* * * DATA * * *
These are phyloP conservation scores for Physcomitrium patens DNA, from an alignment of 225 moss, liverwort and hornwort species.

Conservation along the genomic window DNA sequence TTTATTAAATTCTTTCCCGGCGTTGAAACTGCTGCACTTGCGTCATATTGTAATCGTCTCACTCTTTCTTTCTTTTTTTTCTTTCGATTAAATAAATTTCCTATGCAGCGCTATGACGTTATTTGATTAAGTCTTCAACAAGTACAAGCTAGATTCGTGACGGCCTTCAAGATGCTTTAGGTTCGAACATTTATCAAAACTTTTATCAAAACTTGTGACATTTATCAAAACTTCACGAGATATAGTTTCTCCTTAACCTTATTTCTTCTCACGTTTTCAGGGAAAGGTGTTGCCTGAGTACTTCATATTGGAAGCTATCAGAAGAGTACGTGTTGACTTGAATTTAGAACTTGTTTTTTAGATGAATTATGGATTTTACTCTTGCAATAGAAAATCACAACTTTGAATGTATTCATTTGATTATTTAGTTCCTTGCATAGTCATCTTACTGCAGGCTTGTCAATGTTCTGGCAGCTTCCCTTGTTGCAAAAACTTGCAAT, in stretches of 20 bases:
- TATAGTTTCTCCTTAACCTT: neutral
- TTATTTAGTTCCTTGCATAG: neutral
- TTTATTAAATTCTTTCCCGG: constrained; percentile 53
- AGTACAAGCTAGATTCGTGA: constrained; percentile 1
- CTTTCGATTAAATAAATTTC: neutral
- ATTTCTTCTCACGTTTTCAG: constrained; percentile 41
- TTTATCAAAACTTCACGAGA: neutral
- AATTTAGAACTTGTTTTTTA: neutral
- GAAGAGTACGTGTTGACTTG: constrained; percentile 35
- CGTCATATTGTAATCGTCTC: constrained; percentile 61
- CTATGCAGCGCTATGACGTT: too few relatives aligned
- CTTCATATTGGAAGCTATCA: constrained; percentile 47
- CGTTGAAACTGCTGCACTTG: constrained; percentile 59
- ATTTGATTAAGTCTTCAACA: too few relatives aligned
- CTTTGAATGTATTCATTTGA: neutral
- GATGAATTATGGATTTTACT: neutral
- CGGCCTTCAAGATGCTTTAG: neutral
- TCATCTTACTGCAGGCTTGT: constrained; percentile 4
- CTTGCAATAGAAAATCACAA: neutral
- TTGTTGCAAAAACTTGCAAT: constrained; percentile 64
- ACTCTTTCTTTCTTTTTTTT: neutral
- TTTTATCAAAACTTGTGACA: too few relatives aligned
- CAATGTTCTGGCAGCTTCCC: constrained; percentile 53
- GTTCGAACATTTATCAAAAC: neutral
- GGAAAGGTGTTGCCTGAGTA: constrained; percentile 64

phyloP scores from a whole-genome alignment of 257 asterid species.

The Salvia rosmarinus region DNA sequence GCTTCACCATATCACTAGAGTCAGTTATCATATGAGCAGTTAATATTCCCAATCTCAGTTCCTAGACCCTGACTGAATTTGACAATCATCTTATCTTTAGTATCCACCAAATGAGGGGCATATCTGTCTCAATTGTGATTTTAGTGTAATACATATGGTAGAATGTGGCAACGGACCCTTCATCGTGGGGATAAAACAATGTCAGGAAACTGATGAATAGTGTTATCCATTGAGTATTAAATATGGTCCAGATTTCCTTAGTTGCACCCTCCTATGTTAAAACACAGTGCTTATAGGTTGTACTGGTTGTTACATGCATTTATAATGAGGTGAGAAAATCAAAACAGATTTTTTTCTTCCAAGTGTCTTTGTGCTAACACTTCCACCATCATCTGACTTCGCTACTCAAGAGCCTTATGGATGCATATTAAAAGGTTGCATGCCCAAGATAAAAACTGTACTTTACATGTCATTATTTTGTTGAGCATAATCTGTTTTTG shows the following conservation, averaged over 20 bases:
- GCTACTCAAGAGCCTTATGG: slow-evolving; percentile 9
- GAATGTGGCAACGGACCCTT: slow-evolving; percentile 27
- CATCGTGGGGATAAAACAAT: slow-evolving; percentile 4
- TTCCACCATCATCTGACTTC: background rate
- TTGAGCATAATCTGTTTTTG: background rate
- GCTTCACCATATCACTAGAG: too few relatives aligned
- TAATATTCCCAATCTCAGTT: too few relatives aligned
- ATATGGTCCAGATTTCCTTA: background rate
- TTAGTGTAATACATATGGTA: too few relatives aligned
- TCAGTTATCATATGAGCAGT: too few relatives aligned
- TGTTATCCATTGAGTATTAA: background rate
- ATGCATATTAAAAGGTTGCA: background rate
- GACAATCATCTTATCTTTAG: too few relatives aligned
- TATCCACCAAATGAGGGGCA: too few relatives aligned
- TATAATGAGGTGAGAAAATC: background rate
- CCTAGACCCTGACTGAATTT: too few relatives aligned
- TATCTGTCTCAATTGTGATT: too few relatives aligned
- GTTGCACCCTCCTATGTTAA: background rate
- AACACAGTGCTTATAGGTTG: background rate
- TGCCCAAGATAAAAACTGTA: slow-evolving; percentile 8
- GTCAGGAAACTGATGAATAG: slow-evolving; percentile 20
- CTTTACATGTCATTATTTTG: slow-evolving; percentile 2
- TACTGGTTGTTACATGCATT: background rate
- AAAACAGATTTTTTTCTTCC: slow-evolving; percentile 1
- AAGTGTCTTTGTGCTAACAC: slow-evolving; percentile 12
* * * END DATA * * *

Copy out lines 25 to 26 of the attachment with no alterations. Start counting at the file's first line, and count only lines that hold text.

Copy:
- CAATGTTCTGGCAGCTTCCC: constrained; percentile 53
- GTTCGAACATTTATCAAAAC: neutral